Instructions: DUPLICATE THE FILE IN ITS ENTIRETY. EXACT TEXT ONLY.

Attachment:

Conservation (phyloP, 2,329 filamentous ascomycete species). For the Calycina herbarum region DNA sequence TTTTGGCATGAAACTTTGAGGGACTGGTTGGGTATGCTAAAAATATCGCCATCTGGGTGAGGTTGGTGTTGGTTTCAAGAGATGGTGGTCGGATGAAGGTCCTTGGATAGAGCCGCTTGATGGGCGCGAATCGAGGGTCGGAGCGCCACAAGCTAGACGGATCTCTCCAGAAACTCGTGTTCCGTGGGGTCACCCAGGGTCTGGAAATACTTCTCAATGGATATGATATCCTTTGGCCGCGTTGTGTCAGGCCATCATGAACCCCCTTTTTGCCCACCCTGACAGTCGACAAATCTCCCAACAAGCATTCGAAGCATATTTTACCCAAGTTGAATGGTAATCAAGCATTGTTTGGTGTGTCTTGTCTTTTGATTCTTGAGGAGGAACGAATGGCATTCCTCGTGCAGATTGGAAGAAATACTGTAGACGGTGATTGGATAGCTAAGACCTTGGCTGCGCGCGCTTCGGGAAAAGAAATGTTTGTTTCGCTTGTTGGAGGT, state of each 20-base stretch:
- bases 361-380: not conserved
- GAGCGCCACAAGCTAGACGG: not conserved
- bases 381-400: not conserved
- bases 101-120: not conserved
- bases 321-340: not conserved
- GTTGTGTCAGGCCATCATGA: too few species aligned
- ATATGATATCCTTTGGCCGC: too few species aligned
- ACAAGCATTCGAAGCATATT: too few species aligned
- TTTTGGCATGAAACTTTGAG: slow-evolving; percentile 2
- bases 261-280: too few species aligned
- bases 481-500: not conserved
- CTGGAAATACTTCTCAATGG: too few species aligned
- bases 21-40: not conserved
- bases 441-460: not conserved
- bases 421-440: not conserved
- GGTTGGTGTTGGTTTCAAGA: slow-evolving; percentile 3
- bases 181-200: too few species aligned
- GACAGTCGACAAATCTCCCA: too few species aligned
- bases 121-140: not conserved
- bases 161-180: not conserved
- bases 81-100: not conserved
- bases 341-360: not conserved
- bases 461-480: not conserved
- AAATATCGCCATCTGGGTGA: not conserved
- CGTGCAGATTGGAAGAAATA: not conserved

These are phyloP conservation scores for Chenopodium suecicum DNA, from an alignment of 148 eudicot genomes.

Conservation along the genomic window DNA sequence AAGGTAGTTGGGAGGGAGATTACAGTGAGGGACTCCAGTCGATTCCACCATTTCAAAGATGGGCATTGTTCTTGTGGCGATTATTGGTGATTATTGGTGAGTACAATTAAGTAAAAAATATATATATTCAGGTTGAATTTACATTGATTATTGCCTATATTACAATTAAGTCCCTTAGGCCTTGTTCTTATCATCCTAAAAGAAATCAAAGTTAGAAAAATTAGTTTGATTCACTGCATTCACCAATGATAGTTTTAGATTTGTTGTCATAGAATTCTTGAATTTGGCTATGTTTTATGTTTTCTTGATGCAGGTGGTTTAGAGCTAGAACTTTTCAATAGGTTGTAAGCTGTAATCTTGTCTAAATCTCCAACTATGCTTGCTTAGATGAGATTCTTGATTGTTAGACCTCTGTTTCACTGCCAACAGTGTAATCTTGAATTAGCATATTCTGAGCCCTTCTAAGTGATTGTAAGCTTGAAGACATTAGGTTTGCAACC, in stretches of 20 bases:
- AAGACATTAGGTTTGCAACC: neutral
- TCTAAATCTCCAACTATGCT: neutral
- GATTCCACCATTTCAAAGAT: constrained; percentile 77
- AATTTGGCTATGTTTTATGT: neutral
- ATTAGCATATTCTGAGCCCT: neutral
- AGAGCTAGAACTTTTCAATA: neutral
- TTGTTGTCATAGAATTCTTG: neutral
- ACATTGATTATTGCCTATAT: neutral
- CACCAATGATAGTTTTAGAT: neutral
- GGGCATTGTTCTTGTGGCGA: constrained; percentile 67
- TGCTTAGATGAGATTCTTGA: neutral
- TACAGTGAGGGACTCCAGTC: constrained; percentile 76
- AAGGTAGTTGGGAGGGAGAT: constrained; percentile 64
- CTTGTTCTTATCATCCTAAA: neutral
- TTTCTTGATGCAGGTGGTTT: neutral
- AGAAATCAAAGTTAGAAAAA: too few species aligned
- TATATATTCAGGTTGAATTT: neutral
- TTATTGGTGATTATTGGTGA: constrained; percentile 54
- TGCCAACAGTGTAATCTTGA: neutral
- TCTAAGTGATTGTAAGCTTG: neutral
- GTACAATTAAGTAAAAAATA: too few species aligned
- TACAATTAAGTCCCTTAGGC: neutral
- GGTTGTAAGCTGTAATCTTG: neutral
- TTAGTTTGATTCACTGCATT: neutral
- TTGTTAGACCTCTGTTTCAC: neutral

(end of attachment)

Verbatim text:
Conservation (phyloP, 2,329 filamentous ascomycete species). For the Calycina herbarum region DNA sequence TTTTGGCATGAAACTTTGAGGGACTGGTTGGGTATGCTAAAAATATCGCCATCTGGGTGAGGTTGGTGTTGGTTTCAAGAGATGGTGGTCGGATGAAGGTCCTTGGATAGAGCCGCTTGATGGGCGCGAATCGAGGGTCGGAGCGCCACAAGCTAGACGGATCTCTCCAGAAACTCGTGTTCCGTGGGGTCACCCAGGGTCTGGAAATACTTCTCAATGGATATGATATCCTTTGGCCGCGTTGTGTCAGGCCATCATGAACCCCCTTTTTGCCCACCCTGACAGTCGACAAATCTCCCAACAAGCATTCGAAGCATATTTTACCCAAGTTGAATGGTAATCAAGCATTGTTTGGTGTGTCTTGTCTTTTGATTCTTGAGGAGGAACGAATGGCATTCCTCGTGCAGATTGGAAGAAATACTGTAGACGGTGATTGGATAGCTAAGACCTTGGCTGCGCGCGCTTCGGGAAAAGAAATGTTTGTTTCGCTTGTTGGAGGT, state of each 20-base stretch:
- bases 361-380: not conserved
- GAGCGCCACAAGCTAGACGG: not conserved
- bases 381-400: not conserved
- bases 101-120: not conserved
- bases 321-340: not conserved
- GTTGTGTCAGGCCATCATGA: too few species aligned
- ATATGATATCCTTTGGCCGC: too few species aligned
- ACAAGCATTCGAAGCATATT: too few species aligned
- TTTTGGCATGAAACTTTGAG: slow-evolving; percentile 2
- bases 261-280: too few species aligned
- bases 481-500: not conserved
- CTGGAAATACTTCTCAATGG: too few species aligned
- bases 21-40: not conserved
- bases 441-460: not conserved
- bases 421-440: not conserved
- GGTTGGTGTTGGTTTCAAGA: slow-evolving; percentile 3
- bases 181-200: too few species aligned
- GACAGTCGACAAATCTCCCA: too few species aligned
- bases 121-140: not conserved
- bases 161-180: not conserved
- bases 81-100: not conserved
- bases 341-360: not conserved
- bases 461-480: not conserved
- AAATATCGCCATCTGGGTGA: not conserved
- CGTGCAGATTGGAAGAAATA: not conserved

These are phyloP conservation scores for Chenopodium suecicum DNA, from an alignment of 148 eudicot genomes.

Conservation along the genomic window DNA sequence AAGGTAGTTGGGAGGGAGATTACAGTGAGGGACTCCAGTCGATTCCACCATTTCAAAGATGGGCATTGTTCTTGTGGCGATTATTGGTGATTATTGGTGAGTACAATTAAGTAAAAAATATATATATTCAGGTTGAATTTACATTGATTATTGCCTATATTACAATTAAGTCCCTTAGGCCTTGTTCTTATCATCCTAAAAGAAATCAAAGTTAGAAAAATTAGTTTGATTCACTGCATTCACCAATGATAGTTTTAGATTTGTTGTCATAGAATTCTTGAATTTGGCTATGTTTTATGTTTTCTTGATGCAGGTGGTTTAGAGCTAGAACTTTTCAATAGGTTGTAAGCTGTAATCTTGTCTAAATCTCCAACTATGCTTGCTTAGATGAGATTCTTGATTGTTAGACCTCTGTTTCACTGCCAACAGTGTAATCTTGAATTAGCATATTCTGAGCCCTTCTAAGTGATTGTAAGCTTGAAGACATTAGGTTTGCAACC, in stretches of 20 bases:
- AAGACATTAGGTTTGCAACC: neutral
- TCTAAATCTCCAACTATGCT: neutral
- GATTCCACCATTTCAAAGAT: constrained; percentile 77
- AATTTGGCTATGTTTTATGT: neutral
- ATTAGCATATTCTGAGCCCT: neutral
- AGAGCTAGAACTTTTCAATA: neutral
- TTGTTGTCATAGAATTCTTG: neutral
- ACATTGATTATTGCCTATAT: neutral
- CACCAATGATAGTTTTAGAT: neutral
- GGGCATTGTTCTTGTGGCGA: constrained; percentile 67
- TGCTTAGATGAGATTCTTGA: neutral
- TACAGTGAGGGACTCCAGTC: constrained; percentile 76
- AAGGTAGTTGGGAGGGAGAT: constrained; percentile 64
- CTTGTTCTTATCATCCTAAA: neutral
- TTTCTTGATGCAGGTGGTTT: neutral
- AGAAATCAAAGTTAGAAAAA: too few species aligned
- TATATATTCAGGTTGAATTT: neutral
- TTATTGGTGATTATTGGTGA: constrained; percentile 54
- TGCCAACAGTGTAATCTTGA: neutral
- TCTAAGTGATTGTAAGCTTG: neutral
- GTACAATTAAGTAAAAAATA: too few species aligned
- TACAATTAAGTCCCTTAGGC: neutral
- GGTTGTAAGCTGTAATCTTG: neutral
- TTAGTTTGATTCACTGCATT: neutral
- TTGTTAGACCTCTGTTTCAC: neutral